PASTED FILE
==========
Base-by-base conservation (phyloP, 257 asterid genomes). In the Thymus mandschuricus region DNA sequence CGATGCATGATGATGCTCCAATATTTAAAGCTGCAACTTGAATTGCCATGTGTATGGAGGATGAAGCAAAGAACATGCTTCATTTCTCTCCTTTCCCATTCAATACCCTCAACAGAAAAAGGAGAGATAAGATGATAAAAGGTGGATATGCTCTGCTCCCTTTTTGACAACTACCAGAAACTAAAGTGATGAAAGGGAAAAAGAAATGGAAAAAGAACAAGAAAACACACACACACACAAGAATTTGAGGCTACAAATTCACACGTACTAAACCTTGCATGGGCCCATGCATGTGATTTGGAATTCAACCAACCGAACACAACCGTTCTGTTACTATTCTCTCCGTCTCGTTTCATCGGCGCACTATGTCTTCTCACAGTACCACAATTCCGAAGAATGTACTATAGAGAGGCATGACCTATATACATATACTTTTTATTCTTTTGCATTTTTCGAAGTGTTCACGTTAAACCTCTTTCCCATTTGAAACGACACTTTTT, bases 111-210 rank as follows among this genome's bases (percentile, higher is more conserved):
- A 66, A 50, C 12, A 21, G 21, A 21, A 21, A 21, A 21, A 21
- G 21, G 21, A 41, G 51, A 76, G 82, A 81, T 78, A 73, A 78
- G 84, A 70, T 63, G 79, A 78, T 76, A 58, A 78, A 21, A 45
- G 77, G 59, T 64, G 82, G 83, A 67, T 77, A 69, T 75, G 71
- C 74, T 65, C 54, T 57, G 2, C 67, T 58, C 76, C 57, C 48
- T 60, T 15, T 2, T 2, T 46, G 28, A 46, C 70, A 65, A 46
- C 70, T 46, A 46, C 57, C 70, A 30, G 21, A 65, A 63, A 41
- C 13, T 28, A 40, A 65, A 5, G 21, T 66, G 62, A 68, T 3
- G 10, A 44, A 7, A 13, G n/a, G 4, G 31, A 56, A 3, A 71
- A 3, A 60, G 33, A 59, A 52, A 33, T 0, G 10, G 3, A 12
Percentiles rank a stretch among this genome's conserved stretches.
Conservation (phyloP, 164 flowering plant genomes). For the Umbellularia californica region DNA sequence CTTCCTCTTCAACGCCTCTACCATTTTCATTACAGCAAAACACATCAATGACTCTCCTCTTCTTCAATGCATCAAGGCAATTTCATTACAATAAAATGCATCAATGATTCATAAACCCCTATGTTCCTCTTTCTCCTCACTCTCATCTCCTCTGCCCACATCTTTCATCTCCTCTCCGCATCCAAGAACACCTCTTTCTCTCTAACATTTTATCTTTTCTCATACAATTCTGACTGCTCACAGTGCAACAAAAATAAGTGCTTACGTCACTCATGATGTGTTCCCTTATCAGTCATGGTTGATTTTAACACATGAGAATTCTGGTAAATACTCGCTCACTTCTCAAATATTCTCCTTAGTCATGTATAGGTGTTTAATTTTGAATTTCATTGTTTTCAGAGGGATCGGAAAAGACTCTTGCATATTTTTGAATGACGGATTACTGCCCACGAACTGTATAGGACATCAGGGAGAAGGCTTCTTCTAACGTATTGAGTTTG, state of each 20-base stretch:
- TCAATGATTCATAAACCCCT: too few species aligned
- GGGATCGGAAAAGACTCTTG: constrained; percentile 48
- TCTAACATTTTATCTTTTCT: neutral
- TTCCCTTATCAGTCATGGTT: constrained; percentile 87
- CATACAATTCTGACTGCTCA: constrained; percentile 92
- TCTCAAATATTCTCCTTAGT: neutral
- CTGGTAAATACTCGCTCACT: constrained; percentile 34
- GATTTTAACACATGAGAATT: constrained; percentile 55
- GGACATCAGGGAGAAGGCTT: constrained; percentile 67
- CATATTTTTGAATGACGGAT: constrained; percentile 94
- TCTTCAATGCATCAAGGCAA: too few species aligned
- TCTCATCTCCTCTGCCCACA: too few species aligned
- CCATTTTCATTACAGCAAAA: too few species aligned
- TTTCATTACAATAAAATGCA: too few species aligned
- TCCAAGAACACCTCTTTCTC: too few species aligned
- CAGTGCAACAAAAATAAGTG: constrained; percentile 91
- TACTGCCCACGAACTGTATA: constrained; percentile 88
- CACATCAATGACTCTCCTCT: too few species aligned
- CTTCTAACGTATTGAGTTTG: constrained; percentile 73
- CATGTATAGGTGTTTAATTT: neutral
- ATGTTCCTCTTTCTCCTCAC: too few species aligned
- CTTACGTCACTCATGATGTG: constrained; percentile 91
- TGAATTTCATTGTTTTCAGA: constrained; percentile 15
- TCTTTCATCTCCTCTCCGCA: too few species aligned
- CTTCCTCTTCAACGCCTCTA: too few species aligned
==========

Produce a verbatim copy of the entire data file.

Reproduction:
Base-by-base conservation (phyloP, 257 asterid genomes). In the Thymus mandschuricus region DNA sequence CGATGCATGATGATGCTCCAATATTTAAAGCTGCAACTTGAATTGCCATGTGTATGGAGGATGAAGCAAAGAACATGCTTCATTTCTCTCCTTTCCCATTCAATACCCTCAACAGAAAAAGGAGAGATAAGATGATAAAAGGTGGATATGCTCTGCTCCCTTTTTGACAACTACCAGAAACTAAAGTGATGAAAGGGAAAAAGAAATGGAAAAAGAACAAGAAAACACACACACACACAAGAATTTGAGGCTACAAATTCACACGTACTAAACCTTGCATGGGCCCATGCATGTGATTTGGAATTCAACCAACCGAACACAACCGTTCTGTTACTATTCTCTCCGTCTCGTTTCATCGGCGCACTATGTCTTCTCACAGTACCACAATTCCGAAGAATGTACTATAGAGAGGCATGACCTATATACATATACTTTTTATTCTTTTGCATTTTTCGAAGTGTTCACGTTAAACCTCTTTCCCATTTGAAACGACACTTTTT, bases 111-210 rank as follows among this genome's bases (percentile, higher is more conserved):
- A 66, A 50, C 12, A 21, G 21, A 21, A 21, A 21, A 21, A 21
- G 21, G 21, A 41, G 51, A 76, G 82, A 81, T 78, A 73, A 78
- G 84, A 70, T 63, G 79, A 78, T 76, A 58, A 78, A 21, A 45
- G 77, G 59, T 64, G 82, G 83, A 67, T 77, A 69, T 75, G 71
- C 74, T 65, C 54, T 57, G 2, C 67, T 58, C 76, C 57, C 48
- T 60, T 15, T 2, T 2, T 46, G 28, A 46, C 70, A 65, A 46
- C 70, T 46, A 46, C 57, C 70, A 30, G 21, A 65, A 63, A 41
- C 13, T 28, A 40, A 65, A 5, G 21, T 66, G 62, A 68, T 3
- G 10, A 44, A 7, A 13, G n/a, G 4, G 31, A 56, A 3, A 71
- A 3, A 60, G 33, A 59, A 52, A 33, T 0, G 10, G 3, A 12
Percentiles rank a stretch among this genome's conserved stretches.
Conservation (phyloP, 164 flowering plant genomes). For the Umbellularia californica region DNA sequence CTTCCTCTTCAACGCCTCTACCATTTTCATTACAGCAAAACACATCAATGACTCTCCTCTTCTTCAATGCATCAAGGCAATTTCATTACAATAAAATGCATCAATGATTCATAAACCCCTATGTTCCTCTTTCTCCTCACTCTCATCTCCTCTGCCCACATCTTTCATCTCCTCTCCGCATCCAAGAACACCTCTTTCTCTCTAACATTTTATCTTTTCTCATACAATTCTGACTGCTCACAGTGCAACAAAAATAAGTGCTTACGTCACTCATGATGTGTTCCCTTATCAGTCATGGTTGATTTTAACACATGAGAATTCTGGTAAATACTCGCTCACTTCTCAAATATTCTCCTTAGTCATGTATAGGTGTTTAATTTTGAATTTCATTGTTTTCAGAGGGATCGGAAAAGACTCTTGCATATTTTTGAATGACGGATTACTGCCCACGAACTGTATAGGACATCAGGGAGAAGGCTTCTTCTAACGTATTGAGTTTG, state of each 20-base stretch:
- TCAATGATTCATAAACCCCT: too few species aligned
- GGGATCGGAAAAGACTCTTG: constrained; percentile 48
- TCTAACATTTTATCTTTTCT: neutral
- TTCCCTTATCAGTCATGGTT: constrained; percentile 87
- CATACAATTCTGACTGCTCA: constrained; percentile 92
- TCTCAAATATTCTCCTTAGT: neutral
- CTGGTAAATACTCGCTCACT: constrained; percentile 34
- GATTTTAACACATGAGAATT: constrained; percentile 55
- GGACATCAGGGAGAAGGCTT: constrained; percentile 67
- CATATTTTTGAATGACGGAT: constrained; percentile 94
- TCTTCAATGCATCAAGGCAA: too few species aligned
- TCTCATCTCCTCTGCCCACA: too few species aligned
- CCATTTTCATTACAGCAAAA: too few species aligned
- TTTCATTACAATAAAATGCA: too few species aligned
- TCCAAGAACACCTCTTTCTC: too few species aligned
- CAGTGCAACAAAAATAAGTG: constrained; percentile 91
- TACTGCCCACGAACTGTATA: constrained; percentile 88
- CACATCAATGACTCTCCTCT: too few species aligned
- CTTCTAACGTATTGAGTTTG: constrained; percentile 73
- CATGTATAGGTGTTTAATTT: neutral
- ATGTTCCTCTTTCTCCTCAC: too few species aligned
- CTTACGTCACTCATGATGTG: constrained; percentile 91
- TGAATTTCATTGTTTTCAGA: constrained; percentile 15
- TCTTTCATCTCCTCTCCGCA: too few species aligned
- CTTCCTCTTCAACGCCTCTA: too few species aligned